Cubans build contingency plans in case U.S. changes immigration policy


HAVANA — Historic talks between the United States and Cuba got off to a rough start Wednesday, when the U.S. refused to change the policy that gives Cuban refugees who reach the U.S. automatic legal residency.

Some Cubans worry that if the rules change, they’ll get stuck where they are.

Inside their tiny living room, Nancy and Alexi showed CBS News their big secret: A boat they are building to flee Cuba. They’ve been working on it for two months.

Nancy told us work is slow. Parts are bought on the black market, and some of the wood comes from a coffin maker. When it’s complete, Nancy, her husband and four children will attempt to cross more than 90 miles to the U.S. — and a new future.

Nancy says her family has been marked ever since she joined a dissident group in 2008.

“What do we do?” she says. “How do I support my children? My daughter can’t work, my son can’t work because this country doesn’t have jobs for them.”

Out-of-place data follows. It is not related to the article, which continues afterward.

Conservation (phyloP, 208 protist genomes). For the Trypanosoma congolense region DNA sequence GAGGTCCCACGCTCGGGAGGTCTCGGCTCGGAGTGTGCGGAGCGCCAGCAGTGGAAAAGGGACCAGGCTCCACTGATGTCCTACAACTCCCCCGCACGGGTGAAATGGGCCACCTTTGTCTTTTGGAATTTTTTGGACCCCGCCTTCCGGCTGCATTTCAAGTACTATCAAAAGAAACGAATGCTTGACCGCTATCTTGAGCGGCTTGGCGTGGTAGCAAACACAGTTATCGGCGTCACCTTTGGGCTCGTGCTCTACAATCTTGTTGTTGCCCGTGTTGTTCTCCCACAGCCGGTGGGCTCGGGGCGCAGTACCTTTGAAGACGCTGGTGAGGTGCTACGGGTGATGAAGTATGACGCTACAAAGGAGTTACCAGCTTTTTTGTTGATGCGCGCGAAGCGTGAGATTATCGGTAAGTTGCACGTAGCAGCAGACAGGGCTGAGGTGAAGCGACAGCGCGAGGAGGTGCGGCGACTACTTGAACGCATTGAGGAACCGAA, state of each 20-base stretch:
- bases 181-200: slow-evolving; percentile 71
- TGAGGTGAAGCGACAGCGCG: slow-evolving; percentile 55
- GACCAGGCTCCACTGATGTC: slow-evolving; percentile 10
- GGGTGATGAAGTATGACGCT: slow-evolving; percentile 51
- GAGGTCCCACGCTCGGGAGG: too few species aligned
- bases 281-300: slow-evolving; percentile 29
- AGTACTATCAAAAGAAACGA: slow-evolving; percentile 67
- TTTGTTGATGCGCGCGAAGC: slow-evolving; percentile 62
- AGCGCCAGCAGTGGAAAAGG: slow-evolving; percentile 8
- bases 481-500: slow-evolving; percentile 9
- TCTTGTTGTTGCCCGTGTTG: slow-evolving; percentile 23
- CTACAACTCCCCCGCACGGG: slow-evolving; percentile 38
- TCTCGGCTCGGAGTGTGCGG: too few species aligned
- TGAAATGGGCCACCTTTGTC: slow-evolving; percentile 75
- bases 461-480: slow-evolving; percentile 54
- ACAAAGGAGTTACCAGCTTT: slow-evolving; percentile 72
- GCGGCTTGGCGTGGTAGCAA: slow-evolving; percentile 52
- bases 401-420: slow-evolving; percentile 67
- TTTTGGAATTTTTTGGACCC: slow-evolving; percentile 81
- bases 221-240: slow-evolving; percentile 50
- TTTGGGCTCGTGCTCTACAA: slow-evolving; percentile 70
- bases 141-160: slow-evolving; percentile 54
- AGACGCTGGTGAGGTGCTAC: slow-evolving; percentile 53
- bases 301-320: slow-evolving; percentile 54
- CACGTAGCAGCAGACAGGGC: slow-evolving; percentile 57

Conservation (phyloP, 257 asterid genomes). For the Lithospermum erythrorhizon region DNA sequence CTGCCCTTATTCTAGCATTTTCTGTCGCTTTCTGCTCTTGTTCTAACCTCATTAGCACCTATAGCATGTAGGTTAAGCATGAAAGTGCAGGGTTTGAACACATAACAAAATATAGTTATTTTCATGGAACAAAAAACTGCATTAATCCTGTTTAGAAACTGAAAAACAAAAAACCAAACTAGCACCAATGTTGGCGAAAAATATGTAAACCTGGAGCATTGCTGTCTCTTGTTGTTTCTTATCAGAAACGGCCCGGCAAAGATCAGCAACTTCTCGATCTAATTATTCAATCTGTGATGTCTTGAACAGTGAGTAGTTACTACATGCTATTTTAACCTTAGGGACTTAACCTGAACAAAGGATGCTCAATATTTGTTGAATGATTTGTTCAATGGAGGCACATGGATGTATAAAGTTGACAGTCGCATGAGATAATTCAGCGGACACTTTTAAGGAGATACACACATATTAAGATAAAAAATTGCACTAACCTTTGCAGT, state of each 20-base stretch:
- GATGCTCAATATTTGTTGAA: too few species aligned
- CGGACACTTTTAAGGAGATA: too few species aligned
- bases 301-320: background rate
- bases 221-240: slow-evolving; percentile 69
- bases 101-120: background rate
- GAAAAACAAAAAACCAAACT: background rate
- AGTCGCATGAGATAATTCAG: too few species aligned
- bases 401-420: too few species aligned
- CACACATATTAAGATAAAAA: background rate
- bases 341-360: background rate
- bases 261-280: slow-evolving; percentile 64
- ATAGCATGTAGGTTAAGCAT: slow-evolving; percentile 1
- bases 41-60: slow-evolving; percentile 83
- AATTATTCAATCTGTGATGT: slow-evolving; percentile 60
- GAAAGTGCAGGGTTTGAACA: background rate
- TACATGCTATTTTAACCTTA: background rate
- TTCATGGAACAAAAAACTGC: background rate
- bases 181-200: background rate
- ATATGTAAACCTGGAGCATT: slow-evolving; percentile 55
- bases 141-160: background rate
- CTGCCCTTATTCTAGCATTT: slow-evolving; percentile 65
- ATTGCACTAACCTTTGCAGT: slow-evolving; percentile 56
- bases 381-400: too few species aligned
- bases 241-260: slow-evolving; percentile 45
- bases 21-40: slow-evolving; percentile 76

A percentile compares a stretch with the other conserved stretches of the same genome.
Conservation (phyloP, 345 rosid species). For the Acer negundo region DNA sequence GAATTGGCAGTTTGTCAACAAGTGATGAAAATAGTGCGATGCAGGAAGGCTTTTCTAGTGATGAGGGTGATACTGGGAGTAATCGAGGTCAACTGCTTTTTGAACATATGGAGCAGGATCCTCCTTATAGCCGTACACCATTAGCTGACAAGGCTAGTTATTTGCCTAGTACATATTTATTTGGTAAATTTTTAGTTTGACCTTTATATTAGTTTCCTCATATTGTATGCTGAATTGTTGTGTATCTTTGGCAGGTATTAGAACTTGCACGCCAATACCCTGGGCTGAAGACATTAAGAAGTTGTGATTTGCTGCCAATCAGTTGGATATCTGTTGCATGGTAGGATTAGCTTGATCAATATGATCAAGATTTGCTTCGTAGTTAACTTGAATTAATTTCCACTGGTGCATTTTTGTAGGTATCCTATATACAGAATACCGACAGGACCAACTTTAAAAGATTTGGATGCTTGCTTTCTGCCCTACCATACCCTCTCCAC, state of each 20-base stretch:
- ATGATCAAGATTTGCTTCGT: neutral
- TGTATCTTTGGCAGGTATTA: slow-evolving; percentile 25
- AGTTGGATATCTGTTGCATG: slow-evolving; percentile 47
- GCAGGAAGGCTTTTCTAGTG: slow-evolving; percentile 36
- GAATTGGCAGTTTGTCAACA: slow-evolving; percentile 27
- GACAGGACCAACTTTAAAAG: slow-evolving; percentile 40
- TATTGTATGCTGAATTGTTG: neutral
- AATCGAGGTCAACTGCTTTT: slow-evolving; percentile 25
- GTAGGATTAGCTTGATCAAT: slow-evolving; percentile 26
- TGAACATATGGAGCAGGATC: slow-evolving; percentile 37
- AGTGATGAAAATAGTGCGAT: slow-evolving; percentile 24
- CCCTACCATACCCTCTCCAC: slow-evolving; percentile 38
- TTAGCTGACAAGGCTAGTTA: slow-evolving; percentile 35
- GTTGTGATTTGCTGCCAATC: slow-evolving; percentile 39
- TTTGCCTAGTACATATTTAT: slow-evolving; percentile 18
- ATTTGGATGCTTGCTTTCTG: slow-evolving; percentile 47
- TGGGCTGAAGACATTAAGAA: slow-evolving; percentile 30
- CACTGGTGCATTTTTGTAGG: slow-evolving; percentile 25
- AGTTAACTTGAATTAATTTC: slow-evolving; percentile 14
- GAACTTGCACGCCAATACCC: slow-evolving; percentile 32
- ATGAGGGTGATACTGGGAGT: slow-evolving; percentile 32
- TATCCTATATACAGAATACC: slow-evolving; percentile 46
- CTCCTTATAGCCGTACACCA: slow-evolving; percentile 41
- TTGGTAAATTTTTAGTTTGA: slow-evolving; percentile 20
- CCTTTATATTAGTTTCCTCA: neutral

Like many others, they are also driven by fear that the favored status for Cuban refugees — which lets anyone stay who reaches U.S. shores — may disappear as the two nations re-establish relations.

More than 370,000 Cubans have left for the U.S. over the past decade. Last month, the U.S. Coast Guard captured or turned away 481 Cubans, nearly twice as many as the year before.

Both nations have worked to ensure legal migration, with the U.S. issuing at least 20,000 visas to Cubans per year. But Nancy says her family was denied one.

This will be their third attempt to escape by boat, and she says they’ll keep trying.

That’s why at Wednesday’s migration talks, the Cuban government once again blamed U.S. policy for encouraging people to leave the island illegally. But a U.S. official in Havana said Washington remains committed to its current approach.